How to build a RF Controlled Robot (433MHz)

An RF module (radio frequency module) is an electronic device used to transmit and/or receive radio signals between two devices wirelessly. Basically the RF modules communicate each other with the 433 MHz  radio signals. When considering RF some terms are most important; module frequency, baud rate, transmitter power, communication distance, antenna length etc.

Transmitter module

RF transmitter is an ASK transmitter module capable of transmitting  radio wave and modulating it to carry data. Transmitter modules are usually interfaced alongside a microcontroller or an encoder. If you are interfacing with a microcontroller you can use a baud rate of 2400 or 4800. The transmitter Power supply should be in the range of 3 ~ 12V. The specified antenna length is 17cm for 433MHz ISM band.

Receiver module

Superheterodyne RF receiver module receives the modulated RF signal through the antenna.  The signal is then demodulated and made available on the data pin of receiver. As in the case of transmitter the power supply of the receiver should be in the range of 3 ~ 12V and the antenna length should be 17cm.

Antenna length calculation

 The antenna length can be calculate by the equation:

                                 Wavelength =Velocity of light / Frequency

simply;    

                                  length in meters =300 / frequency in MHz

So, for 433MHz; 300/433 =0.69 meters / 4 = 0.17 meters .That’s 1/4 wavelength(Quarter wave) at 433MHz is 17cm.

R-bot control using encoder and decoder

In this section we have scribed up on the R-bot control via RF communication. Why RF for rover control?Yeah! Here comes the interesting part, with the RF controlled rover we wont need a micro in the circuit. Then how would it work? Well there comes the cheap encoder-decoder pair handy. Its just pure electronics with no coding. We have used a HT12E-HT12D pair and a Motor Driver; that’s the whole thing.

HT12E

The HT12E is capable of encoding information which consists of N address bits and 12-N data bits. Each address/data input can be set to one of the two logic states. The programmed addresses/data are transmitted together with the header bits via an RF transmission medium upon receipt of a trigger signal(Active low). This cycle will repeat itself as long as the transmission enable (TE) is held low. Once the transmission enable returns high the encoder output completes its final cycle and then stops.

HT12D

HT12D receives data that are transmitted via the encoder, interprets the first N bits of code period as addresses and the last 12–N bits as data, where N is the address code number. A signal on the DIN pin activates the oscillator which in turn decodes the incoming address and data. The decoders will then check the received address three times continuously. If the received address codes all match the contents of the decoder’s local address, the 12–N bits of data are decoded to activate the output pins and the VT pin is set high to indicate a valid transmission. This will last unless the address code is incorrect or no signal is received. The output of the VT pin is high only when the transmission is valid. Otherwise it is always low.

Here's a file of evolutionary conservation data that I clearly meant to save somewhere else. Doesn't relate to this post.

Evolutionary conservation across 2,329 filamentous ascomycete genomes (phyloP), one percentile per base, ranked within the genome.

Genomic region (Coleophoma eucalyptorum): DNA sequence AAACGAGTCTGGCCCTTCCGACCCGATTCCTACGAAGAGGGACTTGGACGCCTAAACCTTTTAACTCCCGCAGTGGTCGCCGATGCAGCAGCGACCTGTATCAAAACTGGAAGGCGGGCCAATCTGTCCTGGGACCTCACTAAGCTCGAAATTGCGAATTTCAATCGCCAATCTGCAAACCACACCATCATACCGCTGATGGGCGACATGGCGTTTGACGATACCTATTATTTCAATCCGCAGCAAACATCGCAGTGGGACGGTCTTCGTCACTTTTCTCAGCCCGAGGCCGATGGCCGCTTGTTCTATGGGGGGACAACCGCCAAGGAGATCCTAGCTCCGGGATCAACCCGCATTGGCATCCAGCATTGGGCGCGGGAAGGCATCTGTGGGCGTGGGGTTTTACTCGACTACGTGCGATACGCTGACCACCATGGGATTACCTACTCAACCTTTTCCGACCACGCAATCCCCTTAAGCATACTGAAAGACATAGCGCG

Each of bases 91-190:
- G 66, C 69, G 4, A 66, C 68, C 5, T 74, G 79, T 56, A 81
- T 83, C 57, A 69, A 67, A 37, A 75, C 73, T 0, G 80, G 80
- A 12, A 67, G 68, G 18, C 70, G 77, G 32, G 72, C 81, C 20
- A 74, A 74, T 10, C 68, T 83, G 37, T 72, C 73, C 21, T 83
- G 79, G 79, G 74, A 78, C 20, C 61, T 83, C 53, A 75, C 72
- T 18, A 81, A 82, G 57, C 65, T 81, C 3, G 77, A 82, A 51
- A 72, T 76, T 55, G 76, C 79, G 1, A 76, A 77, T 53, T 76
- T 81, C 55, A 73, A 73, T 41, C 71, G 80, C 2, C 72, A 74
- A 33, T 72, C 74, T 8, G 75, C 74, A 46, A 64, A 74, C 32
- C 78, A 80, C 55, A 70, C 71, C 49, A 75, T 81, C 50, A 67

Hardware connections

power LED glows indicating that everything associated with powering the circuit is working just fine. The input signals, at the transmitter side, are taken through four switches while the outputs are monitored on a set of four LED’s along with R-bot control corresponding to each input switch. The address bits can be left open or pulled low.  Here the addresses are pulled low. The encoder converts the parallel address and data into serial which is then transmitted via Dout pin if the trigger is in low state. As we have this pin in its low state the data is continuously transmitted and reaches the data  pin of transmitter.

The RF receiver  receives the encoded data and it is made available on data pin which is connected to Din pin of the decoder IC. The LED connected in the VT pin of decoder will blink if the received address code matches the decoder’s local address. The decoder converts the received serial data to parallel and then send these decoded signal to L293D Motor driver IC along the D8-D11 pins upon an address match.  The forward, backward, left, right movements and clock wise  anti clock wise rotations can be done by using the switches. R-bot wheels are connected with 5V DC motor controlled via L293D driver circuit.

We have carried out the same using Dorji’s 500mw High Power ASK Transmitter Module-DRA889TX and High Sensitive ASK Receiver Module-DRA887RX and it worked just fine. The SHUT pin of receiver module should be grounded. If it is high (+5V), the module will go asleep (SHUT- Sleep pin, High effective).

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